Aldi and Lidl's growth doesn't come without risks

The low-cost German supermarkets plan to add hundreds of new sites.

by Adam Gale

It took Aldi and Lidl two decades of persistent wooing to convince the British public to give them a chance. Over the last four years, the German supermarkets finally outgrew their awkward dweeb phase, blossoming into genuine rivals of the established Big Four of Tesco, Sainsbury’s, Asda and Morrisons.

In 2016, Aldi’s revenues in the UK and Ireland rose 13.5% to £8.7bn, a figure it could only have dreamed of when it first entered the British market in the early 90s. Operating profits meanwhile fell 17% to £211m, though that still leaves it with enviable margins for the groceries sector, of which it has a 6.9% market share. Lidl is behind but if anything catching up.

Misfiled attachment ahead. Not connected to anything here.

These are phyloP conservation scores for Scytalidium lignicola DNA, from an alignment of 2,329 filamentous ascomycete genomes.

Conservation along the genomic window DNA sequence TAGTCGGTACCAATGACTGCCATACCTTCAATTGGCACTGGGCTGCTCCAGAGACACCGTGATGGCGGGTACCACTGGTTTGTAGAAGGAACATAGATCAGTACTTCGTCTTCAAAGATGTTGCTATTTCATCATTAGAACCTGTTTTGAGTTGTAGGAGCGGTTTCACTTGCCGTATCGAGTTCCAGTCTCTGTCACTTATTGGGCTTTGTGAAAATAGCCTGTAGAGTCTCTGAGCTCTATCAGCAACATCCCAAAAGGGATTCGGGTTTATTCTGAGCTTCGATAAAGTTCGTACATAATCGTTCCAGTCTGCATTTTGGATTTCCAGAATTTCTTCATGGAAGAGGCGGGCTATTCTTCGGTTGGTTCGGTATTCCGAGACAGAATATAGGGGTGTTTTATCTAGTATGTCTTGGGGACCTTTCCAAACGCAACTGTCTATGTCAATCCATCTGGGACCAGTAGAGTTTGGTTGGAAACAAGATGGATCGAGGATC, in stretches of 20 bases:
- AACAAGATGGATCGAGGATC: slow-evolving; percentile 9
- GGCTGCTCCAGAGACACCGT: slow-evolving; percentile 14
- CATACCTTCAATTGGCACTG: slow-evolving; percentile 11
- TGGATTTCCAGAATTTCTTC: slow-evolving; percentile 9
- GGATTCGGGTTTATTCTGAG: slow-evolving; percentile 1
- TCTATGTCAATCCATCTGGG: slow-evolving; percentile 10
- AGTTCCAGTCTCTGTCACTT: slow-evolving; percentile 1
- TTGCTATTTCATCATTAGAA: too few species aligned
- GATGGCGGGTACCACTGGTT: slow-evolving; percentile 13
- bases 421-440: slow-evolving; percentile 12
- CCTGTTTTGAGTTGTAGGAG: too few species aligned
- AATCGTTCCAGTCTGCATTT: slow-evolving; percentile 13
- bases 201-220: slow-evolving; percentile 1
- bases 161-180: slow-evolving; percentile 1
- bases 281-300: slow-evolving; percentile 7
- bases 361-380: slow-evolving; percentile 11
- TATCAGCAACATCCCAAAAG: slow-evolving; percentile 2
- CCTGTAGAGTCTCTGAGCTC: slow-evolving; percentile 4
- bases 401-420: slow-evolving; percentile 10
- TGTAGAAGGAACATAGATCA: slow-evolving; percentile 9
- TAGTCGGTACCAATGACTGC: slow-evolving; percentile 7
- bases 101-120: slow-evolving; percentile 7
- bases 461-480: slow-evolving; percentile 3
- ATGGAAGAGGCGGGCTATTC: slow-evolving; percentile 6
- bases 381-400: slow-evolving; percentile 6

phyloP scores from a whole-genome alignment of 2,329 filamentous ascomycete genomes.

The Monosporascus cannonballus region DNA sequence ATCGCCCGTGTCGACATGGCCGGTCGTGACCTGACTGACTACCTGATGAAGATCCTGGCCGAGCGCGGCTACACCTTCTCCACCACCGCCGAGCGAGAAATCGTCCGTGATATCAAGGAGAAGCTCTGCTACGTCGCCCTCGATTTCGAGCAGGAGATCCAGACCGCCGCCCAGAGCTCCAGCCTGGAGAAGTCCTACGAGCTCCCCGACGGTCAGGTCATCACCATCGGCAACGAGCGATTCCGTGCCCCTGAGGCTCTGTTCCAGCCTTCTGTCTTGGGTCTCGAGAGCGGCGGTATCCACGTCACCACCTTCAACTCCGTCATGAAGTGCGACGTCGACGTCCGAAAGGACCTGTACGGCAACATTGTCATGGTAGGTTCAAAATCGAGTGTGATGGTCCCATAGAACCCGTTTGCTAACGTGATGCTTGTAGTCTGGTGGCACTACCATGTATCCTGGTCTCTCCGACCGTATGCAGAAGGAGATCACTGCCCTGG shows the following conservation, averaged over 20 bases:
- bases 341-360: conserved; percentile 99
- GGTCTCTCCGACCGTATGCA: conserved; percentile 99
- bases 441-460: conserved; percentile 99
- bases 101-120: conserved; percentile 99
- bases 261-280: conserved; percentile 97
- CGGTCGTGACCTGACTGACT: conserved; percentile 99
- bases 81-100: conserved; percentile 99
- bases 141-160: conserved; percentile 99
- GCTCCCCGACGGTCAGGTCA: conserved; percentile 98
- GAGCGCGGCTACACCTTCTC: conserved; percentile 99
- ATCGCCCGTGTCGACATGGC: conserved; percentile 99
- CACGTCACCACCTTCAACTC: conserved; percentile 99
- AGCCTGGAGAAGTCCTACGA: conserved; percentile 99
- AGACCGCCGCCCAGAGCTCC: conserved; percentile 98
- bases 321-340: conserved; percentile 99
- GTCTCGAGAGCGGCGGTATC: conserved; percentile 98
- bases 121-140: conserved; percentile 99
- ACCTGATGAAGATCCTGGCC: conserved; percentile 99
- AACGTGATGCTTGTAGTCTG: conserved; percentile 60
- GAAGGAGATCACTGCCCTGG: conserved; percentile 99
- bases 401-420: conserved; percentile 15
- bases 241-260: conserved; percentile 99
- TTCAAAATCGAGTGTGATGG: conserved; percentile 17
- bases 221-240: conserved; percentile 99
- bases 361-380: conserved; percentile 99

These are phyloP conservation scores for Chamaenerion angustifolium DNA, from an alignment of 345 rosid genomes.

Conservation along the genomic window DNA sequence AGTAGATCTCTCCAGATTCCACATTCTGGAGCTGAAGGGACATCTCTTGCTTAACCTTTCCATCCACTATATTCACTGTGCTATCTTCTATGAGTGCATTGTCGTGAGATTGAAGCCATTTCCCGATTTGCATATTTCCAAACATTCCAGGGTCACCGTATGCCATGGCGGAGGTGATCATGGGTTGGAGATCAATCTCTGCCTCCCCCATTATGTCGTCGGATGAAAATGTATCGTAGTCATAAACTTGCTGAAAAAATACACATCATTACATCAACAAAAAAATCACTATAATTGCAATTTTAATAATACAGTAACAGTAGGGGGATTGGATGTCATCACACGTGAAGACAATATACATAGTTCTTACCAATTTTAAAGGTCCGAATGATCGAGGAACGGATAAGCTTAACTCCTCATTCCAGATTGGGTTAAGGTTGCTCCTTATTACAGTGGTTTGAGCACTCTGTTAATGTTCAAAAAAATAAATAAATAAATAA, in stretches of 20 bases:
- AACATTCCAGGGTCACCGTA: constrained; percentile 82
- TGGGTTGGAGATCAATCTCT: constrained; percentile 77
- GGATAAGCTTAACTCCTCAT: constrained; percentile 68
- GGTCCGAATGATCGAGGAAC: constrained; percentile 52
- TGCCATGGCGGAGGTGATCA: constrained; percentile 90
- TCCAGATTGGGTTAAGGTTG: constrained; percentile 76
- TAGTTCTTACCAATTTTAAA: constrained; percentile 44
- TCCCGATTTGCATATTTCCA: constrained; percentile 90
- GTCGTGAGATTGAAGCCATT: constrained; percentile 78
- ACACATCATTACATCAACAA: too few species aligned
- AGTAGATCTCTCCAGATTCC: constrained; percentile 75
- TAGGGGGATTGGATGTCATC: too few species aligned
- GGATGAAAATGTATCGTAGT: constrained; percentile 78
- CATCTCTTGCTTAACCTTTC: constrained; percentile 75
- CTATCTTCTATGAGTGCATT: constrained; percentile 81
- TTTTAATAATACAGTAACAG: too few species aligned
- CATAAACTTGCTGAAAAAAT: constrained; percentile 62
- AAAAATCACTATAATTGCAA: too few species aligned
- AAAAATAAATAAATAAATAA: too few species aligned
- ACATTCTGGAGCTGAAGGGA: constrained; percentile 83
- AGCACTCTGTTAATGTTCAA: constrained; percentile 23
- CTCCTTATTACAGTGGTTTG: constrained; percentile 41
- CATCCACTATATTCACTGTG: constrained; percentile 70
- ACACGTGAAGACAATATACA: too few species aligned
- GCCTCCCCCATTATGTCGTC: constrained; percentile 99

There are two forces behind this growth, which apply to both companies, despite their differences. The first is sheer popularity: the British public have warmed to Aldi and Lidl, so stores are fuller. The second is a response to the first: Aldi and Lidl have been building new stores at a dizzying pace.

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